Friday, May 31, 2019

The Friday 56 (With Book Beginnings): The Lady's Guide to Petticoats and Piracy (Montague Siblings #2) by Mackenzi Lee + 50/50 Friday

On Friday's I take part in three weekly link ups - The Friday 56, hosted by Freda's Voice, Book Beginnings, hosted by Rose City Reader, and 50/50 Friday is a new weekly link up and it is hosted by Carrie @ The Butterfly Reader and Laura @ Blue Eye Books. For The Friday 56, you choose a book, a book you have just finished, a book you are about to start, your current read, and share a line or a few lines that grab you (but don't spoil anything) from page 56 or 56% of the way through the ebook. Post it and share your post's url on Freda's most recent Friday 56 post. As for Book Beginnings, you share the first sentence or so and your initial thoughts, impressions, or whatever else it inspires, and then link up your post's url with Rose City Reader. Then, for 50/50 Friday, every week there's a new topic featuring two sides of the same coin - you share a book that suits each category and link up on the hosts blogs.

This week I'm spotlighting one of my first Pride Month read, The Lady's Guide to Petticoats and Piracy (Montague Siblings #2) by Mackenzi Lee. Felicity was my favorite character of the first book and I'm so happy to see her lead this sequel.


I have just taken an overly large bite of iced bun when Callum slices his finger off.


"Love has made you terribly soft, you know," I say to him without looking.

50/50 Friday: Favorite/ Least Favorite Red Cover Design (Updated from 6/20/18)

Favorite: The Perfect Assassin by K.A. Doore - I don't know about you, but it just screams read me!

Least Favorite: The Troop by Nick Cutter - A great horror novel, but the cover is a little boring.

What are you reading this weekend?  Have you read any of theae books?  As always, thanks for visiting my blog and perhaps even commenting down below!

Wednesday, May 29, 2019

Book Riot's 2019 Read Harder Challenge - May Update: The Hundred Year Old Man Who Climbed Out of the Window and Disappeared & In Cold Blood

How has May gone by so quickly?  Anyway, now that means that I've completed 10 out of 24 books of Book Riot's 2019 Read Harder Challenge!  The tasks I completed  this month required me to read a humor book and a book by a journalist or about journalism.  For the tasks, I selected The Hundred Year Old Man Who Climbed Out of the Window and Disappeared by Jonas Jonasson and In Cold Blood by Truman Capote.  Read on to see my mini reviews and what's next for June:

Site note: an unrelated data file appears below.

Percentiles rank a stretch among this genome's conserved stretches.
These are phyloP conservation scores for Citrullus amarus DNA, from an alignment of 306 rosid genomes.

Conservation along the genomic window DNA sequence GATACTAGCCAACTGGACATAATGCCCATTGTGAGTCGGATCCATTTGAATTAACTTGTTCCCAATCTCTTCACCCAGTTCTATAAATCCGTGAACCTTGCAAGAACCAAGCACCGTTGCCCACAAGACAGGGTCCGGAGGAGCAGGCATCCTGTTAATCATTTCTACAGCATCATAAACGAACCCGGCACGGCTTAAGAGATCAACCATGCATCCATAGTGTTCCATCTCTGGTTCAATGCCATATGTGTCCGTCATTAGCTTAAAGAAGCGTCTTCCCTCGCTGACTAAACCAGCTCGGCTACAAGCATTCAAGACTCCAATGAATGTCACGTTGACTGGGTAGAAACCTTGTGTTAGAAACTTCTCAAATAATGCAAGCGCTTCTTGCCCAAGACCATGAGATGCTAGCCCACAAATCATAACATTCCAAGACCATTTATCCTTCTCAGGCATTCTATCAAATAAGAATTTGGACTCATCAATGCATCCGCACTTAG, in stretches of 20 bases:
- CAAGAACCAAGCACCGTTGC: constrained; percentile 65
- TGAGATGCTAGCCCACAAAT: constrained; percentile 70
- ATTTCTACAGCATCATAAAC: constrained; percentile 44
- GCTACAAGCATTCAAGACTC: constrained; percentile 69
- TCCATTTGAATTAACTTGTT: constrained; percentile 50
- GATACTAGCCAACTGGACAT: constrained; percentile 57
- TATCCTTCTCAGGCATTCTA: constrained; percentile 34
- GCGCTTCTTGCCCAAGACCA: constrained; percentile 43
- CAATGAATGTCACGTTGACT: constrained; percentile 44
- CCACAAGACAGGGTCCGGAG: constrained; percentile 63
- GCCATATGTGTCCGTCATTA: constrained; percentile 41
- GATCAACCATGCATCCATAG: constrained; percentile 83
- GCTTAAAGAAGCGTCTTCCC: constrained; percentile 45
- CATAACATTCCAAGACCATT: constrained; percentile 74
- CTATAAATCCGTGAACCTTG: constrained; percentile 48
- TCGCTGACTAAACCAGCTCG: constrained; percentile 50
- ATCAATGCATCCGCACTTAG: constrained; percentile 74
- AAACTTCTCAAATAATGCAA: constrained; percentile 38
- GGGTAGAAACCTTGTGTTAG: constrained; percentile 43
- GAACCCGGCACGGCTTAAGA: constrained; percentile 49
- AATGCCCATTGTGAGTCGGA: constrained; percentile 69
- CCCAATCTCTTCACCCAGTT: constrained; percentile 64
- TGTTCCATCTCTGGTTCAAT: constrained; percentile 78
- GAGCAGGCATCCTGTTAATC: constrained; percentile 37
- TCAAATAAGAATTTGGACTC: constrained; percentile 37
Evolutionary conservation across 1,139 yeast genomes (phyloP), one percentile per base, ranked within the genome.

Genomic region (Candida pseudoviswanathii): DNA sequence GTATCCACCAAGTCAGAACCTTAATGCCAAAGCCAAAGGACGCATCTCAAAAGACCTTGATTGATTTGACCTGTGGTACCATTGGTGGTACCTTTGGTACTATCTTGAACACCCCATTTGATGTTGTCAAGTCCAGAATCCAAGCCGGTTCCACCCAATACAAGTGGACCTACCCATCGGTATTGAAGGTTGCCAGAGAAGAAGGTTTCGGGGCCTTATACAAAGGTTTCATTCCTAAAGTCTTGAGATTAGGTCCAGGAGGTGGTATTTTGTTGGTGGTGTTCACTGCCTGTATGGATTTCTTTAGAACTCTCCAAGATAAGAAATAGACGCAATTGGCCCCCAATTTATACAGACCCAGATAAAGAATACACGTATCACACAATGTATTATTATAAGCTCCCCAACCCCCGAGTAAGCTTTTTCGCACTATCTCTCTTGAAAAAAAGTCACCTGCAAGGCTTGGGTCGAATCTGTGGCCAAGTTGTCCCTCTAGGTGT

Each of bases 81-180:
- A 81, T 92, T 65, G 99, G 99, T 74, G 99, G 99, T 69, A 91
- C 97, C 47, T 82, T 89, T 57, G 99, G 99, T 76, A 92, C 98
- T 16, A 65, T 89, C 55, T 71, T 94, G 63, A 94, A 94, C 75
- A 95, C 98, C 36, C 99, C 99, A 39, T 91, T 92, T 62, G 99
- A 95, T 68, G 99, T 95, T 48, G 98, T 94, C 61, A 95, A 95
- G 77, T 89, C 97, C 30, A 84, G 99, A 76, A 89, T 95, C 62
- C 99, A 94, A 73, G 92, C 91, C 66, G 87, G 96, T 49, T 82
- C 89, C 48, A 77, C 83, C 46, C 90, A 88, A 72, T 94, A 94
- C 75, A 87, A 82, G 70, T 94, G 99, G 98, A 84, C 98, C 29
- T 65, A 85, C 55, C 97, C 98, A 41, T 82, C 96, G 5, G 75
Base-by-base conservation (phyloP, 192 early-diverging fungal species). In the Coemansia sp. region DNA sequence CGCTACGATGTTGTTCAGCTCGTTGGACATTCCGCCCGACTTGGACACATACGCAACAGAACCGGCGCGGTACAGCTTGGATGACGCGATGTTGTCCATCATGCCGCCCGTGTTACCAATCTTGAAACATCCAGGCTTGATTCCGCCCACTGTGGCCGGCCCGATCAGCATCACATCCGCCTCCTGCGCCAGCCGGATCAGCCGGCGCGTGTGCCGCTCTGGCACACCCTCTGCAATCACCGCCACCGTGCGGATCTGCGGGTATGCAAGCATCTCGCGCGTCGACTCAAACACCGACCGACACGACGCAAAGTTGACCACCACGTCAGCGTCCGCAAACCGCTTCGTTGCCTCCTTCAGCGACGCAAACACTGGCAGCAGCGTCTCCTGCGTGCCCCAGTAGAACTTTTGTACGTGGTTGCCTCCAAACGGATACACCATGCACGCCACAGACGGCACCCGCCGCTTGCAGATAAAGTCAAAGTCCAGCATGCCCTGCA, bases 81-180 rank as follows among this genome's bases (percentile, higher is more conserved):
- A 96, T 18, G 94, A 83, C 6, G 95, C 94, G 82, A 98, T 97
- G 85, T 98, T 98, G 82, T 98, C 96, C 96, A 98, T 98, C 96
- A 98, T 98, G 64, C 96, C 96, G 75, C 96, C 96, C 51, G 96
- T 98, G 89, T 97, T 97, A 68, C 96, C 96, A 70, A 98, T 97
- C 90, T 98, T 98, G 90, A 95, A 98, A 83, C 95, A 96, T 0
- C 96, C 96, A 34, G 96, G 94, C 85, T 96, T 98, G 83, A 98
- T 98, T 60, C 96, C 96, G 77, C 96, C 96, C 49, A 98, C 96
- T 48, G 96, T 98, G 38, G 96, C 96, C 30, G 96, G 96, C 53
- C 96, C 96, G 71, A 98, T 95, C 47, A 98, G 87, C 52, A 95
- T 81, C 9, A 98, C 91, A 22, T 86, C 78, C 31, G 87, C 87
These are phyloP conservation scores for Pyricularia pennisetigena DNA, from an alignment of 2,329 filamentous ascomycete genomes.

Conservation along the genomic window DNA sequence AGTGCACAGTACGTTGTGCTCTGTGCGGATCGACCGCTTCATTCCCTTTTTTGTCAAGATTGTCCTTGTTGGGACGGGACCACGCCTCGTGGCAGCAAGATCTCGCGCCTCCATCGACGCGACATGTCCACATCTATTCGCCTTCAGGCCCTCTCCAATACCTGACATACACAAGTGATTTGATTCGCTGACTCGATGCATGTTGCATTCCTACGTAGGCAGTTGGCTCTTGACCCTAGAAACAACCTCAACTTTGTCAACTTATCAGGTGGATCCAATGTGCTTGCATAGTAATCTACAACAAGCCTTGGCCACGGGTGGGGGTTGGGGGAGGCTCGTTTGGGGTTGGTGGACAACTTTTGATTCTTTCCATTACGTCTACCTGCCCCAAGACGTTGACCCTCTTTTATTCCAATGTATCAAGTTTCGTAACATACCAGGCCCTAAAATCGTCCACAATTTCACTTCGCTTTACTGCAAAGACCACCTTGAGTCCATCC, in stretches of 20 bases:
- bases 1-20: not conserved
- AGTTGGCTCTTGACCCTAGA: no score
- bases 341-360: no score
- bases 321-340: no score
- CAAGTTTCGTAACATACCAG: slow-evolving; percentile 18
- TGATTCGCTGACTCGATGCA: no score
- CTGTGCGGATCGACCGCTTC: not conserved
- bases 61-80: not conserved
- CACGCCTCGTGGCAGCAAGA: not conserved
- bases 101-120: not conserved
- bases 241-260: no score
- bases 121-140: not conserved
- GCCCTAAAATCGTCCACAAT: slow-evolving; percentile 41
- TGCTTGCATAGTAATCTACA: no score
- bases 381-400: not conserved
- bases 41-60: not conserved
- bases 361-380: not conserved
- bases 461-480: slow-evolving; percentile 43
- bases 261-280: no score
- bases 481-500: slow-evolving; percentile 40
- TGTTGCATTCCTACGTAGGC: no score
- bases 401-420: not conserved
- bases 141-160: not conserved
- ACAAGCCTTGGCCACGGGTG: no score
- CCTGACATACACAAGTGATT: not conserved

❋ ❋ ❋ 

The Hundred Year Old Man Who Climbed Out of the Window and Disappeared by Jonas Jonasson is a quirky adventure. I liked getting to know Allan in the present day sections of the story involving the suitcase full of money, criminals, and an elephant, but my loved his flashbacks.  It's awesome to see all of the major world events he's seen and historical figures that he's met over the years. Of course, the sense of humor is great, but I can see where it wouldn't be for everyone. If you enjoy dark or off-beat comedy plus Forrest Gump, I have a feeling you'd get a kick out this novel. By the way, the movie adaptation of this book is pretty awesome - Robert Gustafsson does a fantastic job bringing Allan to life. I'm going to have read more from this author soon.

I read this novel on May 17, 2019 and my review is also on Goodreads.

❋ ❋ ❋ ❋ 

The first time I watched the film adaptation I didn't realize that it was based on a true story. When I realized that it was it really freaked me out just knowing that piece of information. Now that I've read the book, I can say it is an absolutely chilling experience. If you're at all interested in true crime, then you can't miss this classic.

I read In Cold Blood by Truman Capote from May 2 - 5, 2019 and my review is also on Goodreads.

Next Up For June:

A book by an AOC set in or about space

My choice: Binti (Binti #1) by Nnedi Okorafor - I loved reading Nnedi Okorafor's Who Fears Death the 2018 Read Harder Challenge and I'm looking forward to reading more from her in 2019.

An #ownvoices book set in Mexico or Central America

My choice: North of Happy by Adi Alsaid - I was really impressed by Alsaid's Let's Get Lost and I'm glad this challenge is giving me a great reason to read more of his work.

Have you read any of these books?  Are you participating in the Read Harder Challenge this year, or have you in the past?  As always, thanks for visiting my blog and perhaps even commenting down below!

Pride Month - Potential TBR

Happy Wednesday everyone!  As you may know, June is Pride Month and I decided to celebrate the occasion by tackling five LGBTQIAP books this month.  I've had my eyes on these for ages and I can't wait to get to them.  Which one should I read first?

A Case of Possession (A Charm of Magpies #2) by K.J. Charles - I read book one, The Magpie Lord, a couple of years ago and it was pretty great.  The series is a M/M historical fantasy perfect for fans of Jonathan Strange and Mr. Norrell.